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Thomas Heatherwick, architect of sporting vision

Thomas Heatherwick, architect of sporting vision

For the 27million British people who tuned into to watch the Olympic opening ceremony last night it is not difficult to now champion the work of great British architect Thomas Heatherwick. As the throngs of athletes from all corners and continents of the globe were guided into the stadium they were lead by a child bearing a copper ‘petal’, though don’t think too dainty, these ‘petals’ must be around 40cm across and judging by the tiny strained arms of the carriers, a bit weighty too! It wasn’t until the final moments of the lighting of the Olympic cauldron that the use of these copper petals was revealed; arranged in concentric circles on the end of long poles the petals formed a dome-like shape similar to the head of a dandelion. As the olympic torch bearers approached this dome-like shape they lit a flame within 7 of the petals which then spread across the circles lighting each of the 204 copper petals which formed this spectacle. The copper petals, each on their own stalks, then rose together uniting to form the familiar lofty flaming cauldron visible across the stadium.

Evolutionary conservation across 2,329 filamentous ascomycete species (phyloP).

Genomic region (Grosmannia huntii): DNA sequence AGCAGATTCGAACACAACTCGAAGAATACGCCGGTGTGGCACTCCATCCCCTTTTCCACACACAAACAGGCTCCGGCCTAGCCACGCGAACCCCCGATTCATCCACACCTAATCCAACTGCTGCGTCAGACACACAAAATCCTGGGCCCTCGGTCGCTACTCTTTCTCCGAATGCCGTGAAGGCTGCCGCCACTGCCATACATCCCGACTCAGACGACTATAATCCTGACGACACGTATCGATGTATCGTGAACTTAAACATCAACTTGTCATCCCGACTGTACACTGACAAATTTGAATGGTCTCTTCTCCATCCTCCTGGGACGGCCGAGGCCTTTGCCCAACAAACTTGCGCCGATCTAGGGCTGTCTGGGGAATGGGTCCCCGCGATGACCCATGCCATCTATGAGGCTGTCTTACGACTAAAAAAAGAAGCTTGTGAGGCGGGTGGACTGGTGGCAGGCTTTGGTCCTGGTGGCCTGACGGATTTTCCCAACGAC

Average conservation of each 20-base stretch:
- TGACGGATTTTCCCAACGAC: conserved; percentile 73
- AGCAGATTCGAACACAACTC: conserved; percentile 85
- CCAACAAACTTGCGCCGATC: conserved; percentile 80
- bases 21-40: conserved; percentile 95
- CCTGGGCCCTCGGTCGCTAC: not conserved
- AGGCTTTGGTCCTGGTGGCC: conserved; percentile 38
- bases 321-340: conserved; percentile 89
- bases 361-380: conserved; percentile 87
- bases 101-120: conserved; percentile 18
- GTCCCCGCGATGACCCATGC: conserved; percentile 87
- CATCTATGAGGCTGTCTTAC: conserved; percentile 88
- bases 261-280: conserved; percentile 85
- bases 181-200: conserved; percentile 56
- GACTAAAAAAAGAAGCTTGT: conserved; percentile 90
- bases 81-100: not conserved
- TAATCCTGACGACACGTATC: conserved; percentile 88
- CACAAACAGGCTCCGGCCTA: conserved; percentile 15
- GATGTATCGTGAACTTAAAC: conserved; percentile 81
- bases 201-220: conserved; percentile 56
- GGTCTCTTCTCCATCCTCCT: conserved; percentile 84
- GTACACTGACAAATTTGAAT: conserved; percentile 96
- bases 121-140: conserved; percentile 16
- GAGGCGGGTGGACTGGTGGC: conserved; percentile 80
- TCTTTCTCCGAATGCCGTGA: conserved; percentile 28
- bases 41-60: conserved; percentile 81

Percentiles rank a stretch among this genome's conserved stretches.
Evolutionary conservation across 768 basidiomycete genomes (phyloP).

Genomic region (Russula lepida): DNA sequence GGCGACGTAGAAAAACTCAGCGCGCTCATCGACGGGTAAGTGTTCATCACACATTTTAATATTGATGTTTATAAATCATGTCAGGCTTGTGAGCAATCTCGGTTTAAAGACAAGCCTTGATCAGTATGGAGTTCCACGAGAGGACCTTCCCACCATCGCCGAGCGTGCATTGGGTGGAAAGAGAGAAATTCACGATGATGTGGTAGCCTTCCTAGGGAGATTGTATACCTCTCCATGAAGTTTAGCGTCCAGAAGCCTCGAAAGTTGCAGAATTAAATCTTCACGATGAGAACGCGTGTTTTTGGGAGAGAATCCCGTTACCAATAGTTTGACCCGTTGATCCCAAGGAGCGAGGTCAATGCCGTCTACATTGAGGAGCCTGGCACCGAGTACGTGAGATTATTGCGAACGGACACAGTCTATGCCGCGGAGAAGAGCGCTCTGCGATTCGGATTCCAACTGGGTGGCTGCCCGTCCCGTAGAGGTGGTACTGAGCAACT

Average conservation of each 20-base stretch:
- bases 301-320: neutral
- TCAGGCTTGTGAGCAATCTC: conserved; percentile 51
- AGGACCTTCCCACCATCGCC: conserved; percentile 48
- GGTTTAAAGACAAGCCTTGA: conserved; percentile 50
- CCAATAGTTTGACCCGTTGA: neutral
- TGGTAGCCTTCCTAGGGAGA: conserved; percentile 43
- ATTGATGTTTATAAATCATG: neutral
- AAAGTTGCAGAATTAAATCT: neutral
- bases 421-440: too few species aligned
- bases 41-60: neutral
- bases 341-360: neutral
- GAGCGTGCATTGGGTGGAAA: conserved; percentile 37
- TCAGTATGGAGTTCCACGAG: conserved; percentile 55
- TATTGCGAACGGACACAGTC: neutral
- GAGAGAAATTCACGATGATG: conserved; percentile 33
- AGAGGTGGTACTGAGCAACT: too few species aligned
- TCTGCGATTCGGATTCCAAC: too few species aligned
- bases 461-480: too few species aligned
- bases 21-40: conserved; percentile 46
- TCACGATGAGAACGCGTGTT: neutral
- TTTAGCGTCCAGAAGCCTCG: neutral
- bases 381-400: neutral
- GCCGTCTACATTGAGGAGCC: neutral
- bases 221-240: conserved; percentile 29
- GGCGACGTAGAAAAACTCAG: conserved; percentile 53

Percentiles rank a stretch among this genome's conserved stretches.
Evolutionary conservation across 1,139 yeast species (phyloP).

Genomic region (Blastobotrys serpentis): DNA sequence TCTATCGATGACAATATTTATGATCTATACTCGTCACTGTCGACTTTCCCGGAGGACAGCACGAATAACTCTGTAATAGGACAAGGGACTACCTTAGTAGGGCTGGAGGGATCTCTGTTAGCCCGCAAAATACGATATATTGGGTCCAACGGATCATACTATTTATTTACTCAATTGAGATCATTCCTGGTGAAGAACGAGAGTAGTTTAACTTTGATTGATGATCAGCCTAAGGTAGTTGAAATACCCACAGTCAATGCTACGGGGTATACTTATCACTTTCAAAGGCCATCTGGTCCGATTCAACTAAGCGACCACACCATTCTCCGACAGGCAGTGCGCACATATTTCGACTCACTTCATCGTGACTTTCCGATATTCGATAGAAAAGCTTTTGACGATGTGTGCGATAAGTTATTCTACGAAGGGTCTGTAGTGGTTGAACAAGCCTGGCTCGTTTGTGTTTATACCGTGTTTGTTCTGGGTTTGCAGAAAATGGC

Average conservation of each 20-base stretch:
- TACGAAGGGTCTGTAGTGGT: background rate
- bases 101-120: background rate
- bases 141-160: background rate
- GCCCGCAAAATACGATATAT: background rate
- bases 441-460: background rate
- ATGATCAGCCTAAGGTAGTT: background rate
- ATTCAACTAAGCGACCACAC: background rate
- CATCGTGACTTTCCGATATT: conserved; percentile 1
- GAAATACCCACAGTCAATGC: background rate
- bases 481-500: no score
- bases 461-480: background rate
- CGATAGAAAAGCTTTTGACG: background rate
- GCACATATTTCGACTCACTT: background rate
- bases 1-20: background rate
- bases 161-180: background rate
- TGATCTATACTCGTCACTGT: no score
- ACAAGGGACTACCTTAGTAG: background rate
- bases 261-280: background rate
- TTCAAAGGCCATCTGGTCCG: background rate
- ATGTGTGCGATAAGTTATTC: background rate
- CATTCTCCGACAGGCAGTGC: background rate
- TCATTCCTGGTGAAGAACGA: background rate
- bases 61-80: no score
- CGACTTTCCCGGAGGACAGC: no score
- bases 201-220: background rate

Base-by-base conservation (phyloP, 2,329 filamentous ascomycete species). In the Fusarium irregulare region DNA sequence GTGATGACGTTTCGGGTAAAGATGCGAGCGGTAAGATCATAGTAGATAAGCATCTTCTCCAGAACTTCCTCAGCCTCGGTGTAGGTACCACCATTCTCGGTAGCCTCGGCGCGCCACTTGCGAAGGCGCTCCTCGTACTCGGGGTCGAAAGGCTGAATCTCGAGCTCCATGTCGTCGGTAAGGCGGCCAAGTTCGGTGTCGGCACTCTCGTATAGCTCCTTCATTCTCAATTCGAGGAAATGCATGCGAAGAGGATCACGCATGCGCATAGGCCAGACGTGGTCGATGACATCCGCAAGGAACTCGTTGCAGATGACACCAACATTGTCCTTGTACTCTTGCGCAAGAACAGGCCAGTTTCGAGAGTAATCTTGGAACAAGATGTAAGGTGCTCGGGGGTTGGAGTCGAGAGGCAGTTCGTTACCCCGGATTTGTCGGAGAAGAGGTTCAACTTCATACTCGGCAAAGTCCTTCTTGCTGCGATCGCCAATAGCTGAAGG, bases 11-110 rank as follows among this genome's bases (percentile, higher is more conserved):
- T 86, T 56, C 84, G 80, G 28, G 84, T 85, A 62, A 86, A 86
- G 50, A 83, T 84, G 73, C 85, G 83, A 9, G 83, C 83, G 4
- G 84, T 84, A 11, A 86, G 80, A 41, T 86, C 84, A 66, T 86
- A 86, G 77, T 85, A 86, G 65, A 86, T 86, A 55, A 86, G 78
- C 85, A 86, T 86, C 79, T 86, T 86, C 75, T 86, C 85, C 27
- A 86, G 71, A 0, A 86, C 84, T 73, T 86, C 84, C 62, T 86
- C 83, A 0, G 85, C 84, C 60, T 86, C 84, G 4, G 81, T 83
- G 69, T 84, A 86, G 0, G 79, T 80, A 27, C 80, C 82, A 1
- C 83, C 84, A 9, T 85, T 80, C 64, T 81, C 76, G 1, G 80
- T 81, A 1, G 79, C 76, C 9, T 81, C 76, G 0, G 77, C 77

Thomas Heatherwick didn’t just create a pretty cauldron, yes it looked amazing, as an object it was arresting in its meticulous industrial yet natural construction but it also told a story. The clever way in which the pieces came together were one which symbolised perfectly the coming together of many nations for a common purpose.

This isn’t a first for Thomas Heatherwick, he has symbolised the feeling of athletes before, made tangible some of the emotion that is so difficult to describe. Heatherwick designed the ‘B of the Bang’ which stood outside the ‘sport city’ stadium in Manchester which played host to the Commonwealth games in 2002. The B of the Bang was based on the words of Linford Christie who described a huge spark and surge of energy as he heard the very start of the bang of the starting pistol when he was competing. A concept captured amazingly in visual sculptural form. It is rare for someone creative to connect so well with sporting ideas but Thomas Heatherwick shows that he is an architect of sporting vision.

Heatherwick studio is also responsible for more practical projects like the Spun chair (right) designed for Italian furniture brand Magis, where the user can sit in the chair and spin full circle in a way familiar to that of a rocking chair. Also the rolling bridge at Paddington which challenges every preconception about bridges being static, straight and overtly engineered.